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Wood Thrush - Hylocichla mustelina



 Kingdom: Animalia
 Phylum: Chordata
 Class: Aves
 Order: Passeriformes
 Family: Turdidae
 Genus: Hylocichla
ICUN Redlist - World Status: Near ThreatenedNear Threatened


Wood ThrushThe wood thrush's head, back and wings are brick red in color. It has a white belly speckled with dark spots.  Its red coloring helps it stay camouflaged in the leaf litter while it hunts for insects on the forest floor. The male sings a clear, ee-oh-lay that is easily heard throughout its forest home in the spring and early summer.


mapA migratory bird, the wood thrush travels from the eastern United States to Central America each year. In the summer, the wood thrush breeds in the eastern half of the United States from southeastern Canada down through Northern Florida. It spends winters in the lowland tropical forests of Central America.


Wood ThrushThe wood thrush lives in deciduous and mixed forests. It prefers a habitat where there is a mix of large trees, younger trees to make up the understory, shade, and abundant leaf litter on the ground.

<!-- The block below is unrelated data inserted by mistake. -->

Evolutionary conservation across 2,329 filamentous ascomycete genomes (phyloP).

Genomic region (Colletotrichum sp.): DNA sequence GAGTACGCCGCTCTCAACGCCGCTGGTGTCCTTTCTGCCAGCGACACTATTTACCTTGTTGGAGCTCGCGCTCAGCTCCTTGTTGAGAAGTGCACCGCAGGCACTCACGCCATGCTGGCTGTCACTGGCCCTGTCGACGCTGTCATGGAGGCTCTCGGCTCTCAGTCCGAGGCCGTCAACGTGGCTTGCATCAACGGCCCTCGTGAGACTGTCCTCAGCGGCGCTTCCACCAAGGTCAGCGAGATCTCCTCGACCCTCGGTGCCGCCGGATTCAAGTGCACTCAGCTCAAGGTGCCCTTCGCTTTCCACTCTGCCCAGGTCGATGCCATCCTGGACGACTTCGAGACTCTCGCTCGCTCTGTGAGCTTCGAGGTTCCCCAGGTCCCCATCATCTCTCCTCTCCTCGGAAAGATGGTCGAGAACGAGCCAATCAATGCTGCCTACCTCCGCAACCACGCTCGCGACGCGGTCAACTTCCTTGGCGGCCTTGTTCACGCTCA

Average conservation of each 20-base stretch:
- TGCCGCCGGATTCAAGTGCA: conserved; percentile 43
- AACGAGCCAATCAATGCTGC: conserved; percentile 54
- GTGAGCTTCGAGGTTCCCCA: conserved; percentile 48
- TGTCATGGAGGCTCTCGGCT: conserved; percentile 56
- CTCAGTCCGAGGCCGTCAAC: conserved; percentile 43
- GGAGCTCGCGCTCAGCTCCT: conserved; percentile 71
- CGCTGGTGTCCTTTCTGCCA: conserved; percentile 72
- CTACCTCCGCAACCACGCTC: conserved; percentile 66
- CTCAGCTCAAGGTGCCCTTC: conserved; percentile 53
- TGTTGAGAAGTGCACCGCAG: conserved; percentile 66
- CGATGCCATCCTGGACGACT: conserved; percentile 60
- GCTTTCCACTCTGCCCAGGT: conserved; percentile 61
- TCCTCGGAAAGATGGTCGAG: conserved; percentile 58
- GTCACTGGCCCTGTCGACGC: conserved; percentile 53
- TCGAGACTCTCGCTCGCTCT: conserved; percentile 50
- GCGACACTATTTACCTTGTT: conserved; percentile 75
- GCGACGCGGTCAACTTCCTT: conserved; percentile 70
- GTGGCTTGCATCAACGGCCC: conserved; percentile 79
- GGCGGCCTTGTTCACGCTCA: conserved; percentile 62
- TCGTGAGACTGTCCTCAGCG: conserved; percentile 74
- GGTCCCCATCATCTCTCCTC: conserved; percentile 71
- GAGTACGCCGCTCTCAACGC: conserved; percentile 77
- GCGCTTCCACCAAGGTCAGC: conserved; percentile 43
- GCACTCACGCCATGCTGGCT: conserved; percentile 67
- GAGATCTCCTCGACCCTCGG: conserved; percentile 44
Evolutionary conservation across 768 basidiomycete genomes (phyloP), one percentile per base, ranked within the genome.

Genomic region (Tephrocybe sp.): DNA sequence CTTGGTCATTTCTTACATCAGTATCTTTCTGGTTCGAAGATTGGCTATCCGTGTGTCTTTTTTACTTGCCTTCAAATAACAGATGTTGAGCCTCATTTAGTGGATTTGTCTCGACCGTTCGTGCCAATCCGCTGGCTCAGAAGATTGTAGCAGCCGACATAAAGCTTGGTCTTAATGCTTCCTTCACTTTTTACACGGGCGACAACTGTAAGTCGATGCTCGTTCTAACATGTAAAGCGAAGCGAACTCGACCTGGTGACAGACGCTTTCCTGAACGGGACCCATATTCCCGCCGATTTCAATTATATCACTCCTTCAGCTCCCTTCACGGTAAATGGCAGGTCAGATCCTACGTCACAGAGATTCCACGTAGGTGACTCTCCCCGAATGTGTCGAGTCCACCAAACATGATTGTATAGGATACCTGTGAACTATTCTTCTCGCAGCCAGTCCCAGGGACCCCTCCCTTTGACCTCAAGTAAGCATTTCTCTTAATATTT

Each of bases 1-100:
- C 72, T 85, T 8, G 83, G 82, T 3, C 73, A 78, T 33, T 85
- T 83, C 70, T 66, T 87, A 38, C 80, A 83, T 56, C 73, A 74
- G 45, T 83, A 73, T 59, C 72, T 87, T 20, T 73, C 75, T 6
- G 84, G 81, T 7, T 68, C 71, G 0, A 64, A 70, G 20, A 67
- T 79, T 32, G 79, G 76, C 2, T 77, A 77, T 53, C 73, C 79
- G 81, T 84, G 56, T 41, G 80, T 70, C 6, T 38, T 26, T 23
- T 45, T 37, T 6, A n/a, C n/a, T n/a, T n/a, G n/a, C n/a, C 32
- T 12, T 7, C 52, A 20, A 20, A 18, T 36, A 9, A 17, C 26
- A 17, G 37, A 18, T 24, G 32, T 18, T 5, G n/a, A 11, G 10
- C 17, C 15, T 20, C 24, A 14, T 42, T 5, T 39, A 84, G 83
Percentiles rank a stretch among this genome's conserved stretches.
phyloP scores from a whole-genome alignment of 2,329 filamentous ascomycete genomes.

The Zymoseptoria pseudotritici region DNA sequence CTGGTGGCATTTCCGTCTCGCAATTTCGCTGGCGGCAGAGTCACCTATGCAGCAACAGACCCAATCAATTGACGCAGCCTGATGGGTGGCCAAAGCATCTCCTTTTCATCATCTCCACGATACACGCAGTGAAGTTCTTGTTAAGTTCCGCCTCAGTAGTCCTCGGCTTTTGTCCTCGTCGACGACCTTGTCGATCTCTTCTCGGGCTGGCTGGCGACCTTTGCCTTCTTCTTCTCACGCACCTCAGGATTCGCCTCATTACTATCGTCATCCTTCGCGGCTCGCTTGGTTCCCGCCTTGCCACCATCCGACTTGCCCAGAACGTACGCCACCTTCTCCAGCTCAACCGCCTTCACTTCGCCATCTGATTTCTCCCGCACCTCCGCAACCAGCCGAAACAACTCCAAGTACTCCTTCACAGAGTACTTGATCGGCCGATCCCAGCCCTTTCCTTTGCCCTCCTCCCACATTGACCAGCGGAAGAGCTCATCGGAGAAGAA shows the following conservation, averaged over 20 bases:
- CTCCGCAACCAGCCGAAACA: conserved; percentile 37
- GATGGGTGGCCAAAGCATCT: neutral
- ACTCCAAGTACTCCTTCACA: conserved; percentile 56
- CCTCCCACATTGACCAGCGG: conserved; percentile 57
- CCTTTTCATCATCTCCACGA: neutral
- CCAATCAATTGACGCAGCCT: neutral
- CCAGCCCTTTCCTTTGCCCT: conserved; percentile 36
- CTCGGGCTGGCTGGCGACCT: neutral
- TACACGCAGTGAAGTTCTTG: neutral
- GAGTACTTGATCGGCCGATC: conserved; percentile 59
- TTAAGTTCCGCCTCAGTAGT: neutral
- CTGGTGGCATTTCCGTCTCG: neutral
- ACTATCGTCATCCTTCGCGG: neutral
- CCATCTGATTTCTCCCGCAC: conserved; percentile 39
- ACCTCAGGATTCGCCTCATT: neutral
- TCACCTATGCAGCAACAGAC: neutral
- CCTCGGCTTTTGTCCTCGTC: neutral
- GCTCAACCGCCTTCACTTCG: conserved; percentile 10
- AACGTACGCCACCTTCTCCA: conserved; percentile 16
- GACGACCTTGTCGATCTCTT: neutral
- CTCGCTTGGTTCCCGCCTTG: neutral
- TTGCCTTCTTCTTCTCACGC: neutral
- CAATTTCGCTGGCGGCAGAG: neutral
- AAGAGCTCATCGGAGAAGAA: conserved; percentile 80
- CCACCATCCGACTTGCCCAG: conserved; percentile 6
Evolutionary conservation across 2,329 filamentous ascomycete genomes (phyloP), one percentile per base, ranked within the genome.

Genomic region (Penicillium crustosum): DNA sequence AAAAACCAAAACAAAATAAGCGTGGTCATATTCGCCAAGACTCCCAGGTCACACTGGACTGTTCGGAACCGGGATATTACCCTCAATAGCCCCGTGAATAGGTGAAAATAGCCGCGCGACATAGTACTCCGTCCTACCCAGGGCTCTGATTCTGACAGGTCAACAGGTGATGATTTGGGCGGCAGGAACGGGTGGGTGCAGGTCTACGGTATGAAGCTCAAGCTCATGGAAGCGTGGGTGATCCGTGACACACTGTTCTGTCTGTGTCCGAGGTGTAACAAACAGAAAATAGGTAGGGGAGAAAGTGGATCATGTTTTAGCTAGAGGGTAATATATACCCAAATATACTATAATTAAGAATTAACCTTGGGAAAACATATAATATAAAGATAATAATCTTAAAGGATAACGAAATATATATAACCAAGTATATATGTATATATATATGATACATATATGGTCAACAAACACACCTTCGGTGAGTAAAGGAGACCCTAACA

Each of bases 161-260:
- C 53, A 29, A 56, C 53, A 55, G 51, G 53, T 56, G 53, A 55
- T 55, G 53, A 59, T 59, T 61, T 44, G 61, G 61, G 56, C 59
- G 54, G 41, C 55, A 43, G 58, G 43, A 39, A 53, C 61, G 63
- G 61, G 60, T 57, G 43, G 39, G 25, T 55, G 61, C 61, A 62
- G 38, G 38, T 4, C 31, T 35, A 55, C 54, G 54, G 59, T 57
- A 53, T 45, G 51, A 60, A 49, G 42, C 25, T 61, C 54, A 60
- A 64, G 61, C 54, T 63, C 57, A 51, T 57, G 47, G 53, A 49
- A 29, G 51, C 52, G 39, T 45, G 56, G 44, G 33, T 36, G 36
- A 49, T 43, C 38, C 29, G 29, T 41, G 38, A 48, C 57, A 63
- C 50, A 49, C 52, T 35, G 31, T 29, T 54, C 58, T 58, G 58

The wood thrush is an omnivore, eating both insects and fruit. During the breeding season, it feeds on insects that live in leaf litter on the ground such as spiders, beetles, flies, woodlice and ants. In preparation for migration, the wood thrush feeds on fruit such as blueberry, holly, elderberry, Virginia creeper, pokeweed and dogwood.

Life Cycle

Wood ThrushThe female builds a nest in the lower branches of a small tree or shrub. She forms the nest out of grass, leaves and stems, weaving the walls until they are 2-6 inches high and 4-6 inches across. She then lines the inside of the nest with mud and covers the bottom with fine roots. She lays 3-4 turquoise eggs. The eggs are incubated for 12-15 days. Upon hatching, the chicks stay in the nest for another two weeks.

The wood thrush usually lays 3-4 eggs two times each summer. She makes a new nest for each brood.


Wood ThrushAlthough the wood thrush is still common throughout our forests, its population is declining. Scientists believe that one reason is the cowbird. Adult cowbirds often lay eggs in a wood thrush's nest. The young cowbird is larger than a wood thrush chick and demands more space and food. In some habitats, scientists have found at least one cowbird egg in nearly every wood thrush nest.

Audio Credit: xeno-canto.org Mike Nelson cc logo